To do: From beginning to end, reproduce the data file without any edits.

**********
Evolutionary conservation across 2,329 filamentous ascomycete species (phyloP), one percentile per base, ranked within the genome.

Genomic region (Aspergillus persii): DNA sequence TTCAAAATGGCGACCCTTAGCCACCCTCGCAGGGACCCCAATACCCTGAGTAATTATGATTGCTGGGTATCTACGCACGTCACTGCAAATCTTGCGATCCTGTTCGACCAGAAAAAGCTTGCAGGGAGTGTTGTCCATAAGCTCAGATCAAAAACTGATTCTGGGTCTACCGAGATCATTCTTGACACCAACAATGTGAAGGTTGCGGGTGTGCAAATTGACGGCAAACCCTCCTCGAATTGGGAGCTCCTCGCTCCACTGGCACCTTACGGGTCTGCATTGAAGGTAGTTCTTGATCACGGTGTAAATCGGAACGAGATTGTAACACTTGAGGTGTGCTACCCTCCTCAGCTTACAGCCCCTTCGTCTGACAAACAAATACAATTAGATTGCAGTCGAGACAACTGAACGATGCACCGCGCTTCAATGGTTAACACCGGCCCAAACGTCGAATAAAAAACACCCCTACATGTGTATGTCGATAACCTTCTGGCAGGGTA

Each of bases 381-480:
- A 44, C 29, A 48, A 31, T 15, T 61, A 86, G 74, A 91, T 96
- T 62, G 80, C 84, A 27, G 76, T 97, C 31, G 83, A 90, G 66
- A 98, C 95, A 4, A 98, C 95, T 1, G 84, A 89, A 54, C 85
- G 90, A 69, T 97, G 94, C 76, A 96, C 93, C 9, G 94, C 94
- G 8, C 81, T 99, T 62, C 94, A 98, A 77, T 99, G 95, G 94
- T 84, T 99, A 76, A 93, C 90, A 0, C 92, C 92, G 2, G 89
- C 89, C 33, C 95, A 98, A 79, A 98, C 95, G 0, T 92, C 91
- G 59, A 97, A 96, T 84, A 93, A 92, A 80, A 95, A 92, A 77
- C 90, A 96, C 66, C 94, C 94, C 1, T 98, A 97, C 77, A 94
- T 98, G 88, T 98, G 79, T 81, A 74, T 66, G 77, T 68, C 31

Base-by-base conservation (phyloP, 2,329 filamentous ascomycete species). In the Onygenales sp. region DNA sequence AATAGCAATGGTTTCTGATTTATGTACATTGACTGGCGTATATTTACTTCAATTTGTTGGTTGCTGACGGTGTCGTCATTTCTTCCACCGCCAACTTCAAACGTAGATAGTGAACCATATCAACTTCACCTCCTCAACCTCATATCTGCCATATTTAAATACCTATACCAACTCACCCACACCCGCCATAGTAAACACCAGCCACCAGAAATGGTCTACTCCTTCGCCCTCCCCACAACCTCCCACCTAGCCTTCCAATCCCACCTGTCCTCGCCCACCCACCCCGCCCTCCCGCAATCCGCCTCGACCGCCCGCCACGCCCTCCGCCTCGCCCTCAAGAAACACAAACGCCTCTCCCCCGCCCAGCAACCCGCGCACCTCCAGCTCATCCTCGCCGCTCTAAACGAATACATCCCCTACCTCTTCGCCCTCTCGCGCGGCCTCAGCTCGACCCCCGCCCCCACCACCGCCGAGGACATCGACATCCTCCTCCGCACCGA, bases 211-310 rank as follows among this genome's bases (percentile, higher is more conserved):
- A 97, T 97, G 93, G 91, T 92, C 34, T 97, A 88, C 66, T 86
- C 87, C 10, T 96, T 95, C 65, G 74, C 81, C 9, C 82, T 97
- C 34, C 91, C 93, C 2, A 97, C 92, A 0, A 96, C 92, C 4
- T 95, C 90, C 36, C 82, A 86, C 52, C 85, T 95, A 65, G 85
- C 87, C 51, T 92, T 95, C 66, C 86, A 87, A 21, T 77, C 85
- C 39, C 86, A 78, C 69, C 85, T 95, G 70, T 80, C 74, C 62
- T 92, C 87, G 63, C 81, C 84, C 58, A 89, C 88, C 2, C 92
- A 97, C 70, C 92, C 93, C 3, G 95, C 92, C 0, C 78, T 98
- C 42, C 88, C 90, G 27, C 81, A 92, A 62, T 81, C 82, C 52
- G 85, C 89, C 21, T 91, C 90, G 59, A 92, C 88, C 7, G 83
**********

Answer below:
Evolutionary conservation across 2,329 filamentous ascomycete species (phyloP), one percentile per base, ranked within the genome.

Genomic region (Aspergillus persii): DNA sequence TTCAAAATGGCGACCCTTAGCCACCCTCGCAGGGACCCCAATACCCTGAGTAATTATGATTGCTGGGTATCTACGCACGTCACTGCAAATCTTGCGATCCTGTTCGACCAGAAAAAGCTTGCAGGGAGTGTTGTCCATAAGCTCAGATCAAAAACTGATTCTGGGTCTACCGAGATCATTCTTGACACCAACAATGTGAAGGTTGCGGGTGTGCAAATTGACGGCAAACCCTCCTCGAATTGGGAGCTCCTCGCTCCACTGGCACCTTACGGGTCTGCATTGAAGGTAGTTCTTGATCACGGTGTAAATCGGAACGAGATTGTAACACTTGAGGTGTGCTACCCTCCTCAGCTTACAGCCCCTTCGTCTGACAAACAAATACAATTAGATTGCAGTCGAGACAACTGAACGATGCACCGCGCTTCAATGGTTAACACCGGCCCAAACGTCGAATAAAAAACACCCCTACATGTGTATGTCGATAACCTTCTGGCAGGGTA

Each of bases 381-480:
- A 44, C 29, A 48, A 31, T 15, T 61, A 86, G 74, A 91, T 96
- T 62, G 80, C 84, A 27, G 76, T 97, C 31, G 83, A 90, G 66
- A 98, C 95, A 4, A 98, C 95, T 1, G 84, A 89, A 54, C 85
- G 90, A 69, T 97, G 94, C 76, A 96, C 93, C 9, G 94, C 94
- G 8, C 81, T 99, T 62, C 94, A 98, A 77, T 99, G 95, G 94
- T 84, T 99, A 76, A 93, C 90, A 0, C 92, C 92, G 2, G 89
- C 89, C 33, C 95, A 98, A 79, A 98, C 95, G 0, T 92, C 91
- G 59, A 97, A 96, T 84, A 93, A 92, A 80, A 95, A 92, A 77
- C 90, A 96, C 66, C 94, C 94, C 1, T 98, A 97, C 77, A 94
- T 98, G 88, T 98, G 79, T 81, A 74, T 66, G 77, T 68, C 31

Base-by-base conservation (phyloP, 2,329 filamentous ascomycete species). In the Onygenales sp. region DNA sequence AATAGCAATGGTTTCTGATTTATGTACATTGACTGGCGTATATTTACTTCAATTTGTTGGTTGCTGACGGTGTCGTCATTTCTTCCACCGCCAACTTCAAACGTAGATAGTGAACCATATCAACTTCACCTCCTCAACCTCATATCTGCCATATTTAAATACCTATACCAACTCACCCACACCCGCCATAGTAAACACCAGCCACCAGAAATGGTCTACTCCTTCGCCCTCCCCACAACCTCCCACCTAGCCTTCCAATCCCACCTGTCCTCGCCCACCCACCCCGCCCTCCCGCAATCCGCCTCGACCGCCCGCCACGCCCTCCGCCTCGCCCTCAAGAAACACAAACGCCTCTCCCCCGCCCAGCAACCCGCGCACCTCCAGCTCATCCTCGCCGCTCTAAACGAATACATCCCCTACCTCTTCGCCCTCTCGCGCGGCCTCAGCTCGACCCCCGCCCCCACCACCGCCGAGGACATCGACATCCTCCTCCGCACCGA, bases 211-310 rank as follows among this genome's bases (percentile, higher is more conserved):
- A 97, T 97, G 93, G 91, T 92, C 34, T 97, A 88, C 66, T 86
- C 87, C 10, T 96, T 95, C 65, G 74, C 81, C 9, C 82, T 97
- C 34, C 91, C 93, C 2, A 97, C 92, A 0, A 96, C 92, C 4
- T 95, C 90, C 36, C 82, A 86, C 52, C 85, T 95, A 65, G 85
- C 87, C 51, T 92, T 95, C 66, C 86, A 87, A 21, T 77, C 85
- C 39, C 86, A 78, C 69, C 85, T 95, G 70, T 80, C 74, C 62
- T 92, C 87, G 63, C 81, C 84, C 58, A 89, C 88, C 2, C 92
- A 97, C 70, C 92, C 93, C 3, G 95, C 92, C 0, C 78, T 98
- C 42, C 88, C 90, G 27, C 81, A 92, A 62, T 81, C 82, C 52
- G 85, C 89, C 21, T 91, C 90, G 59, A 92, C 88, C 7, G 83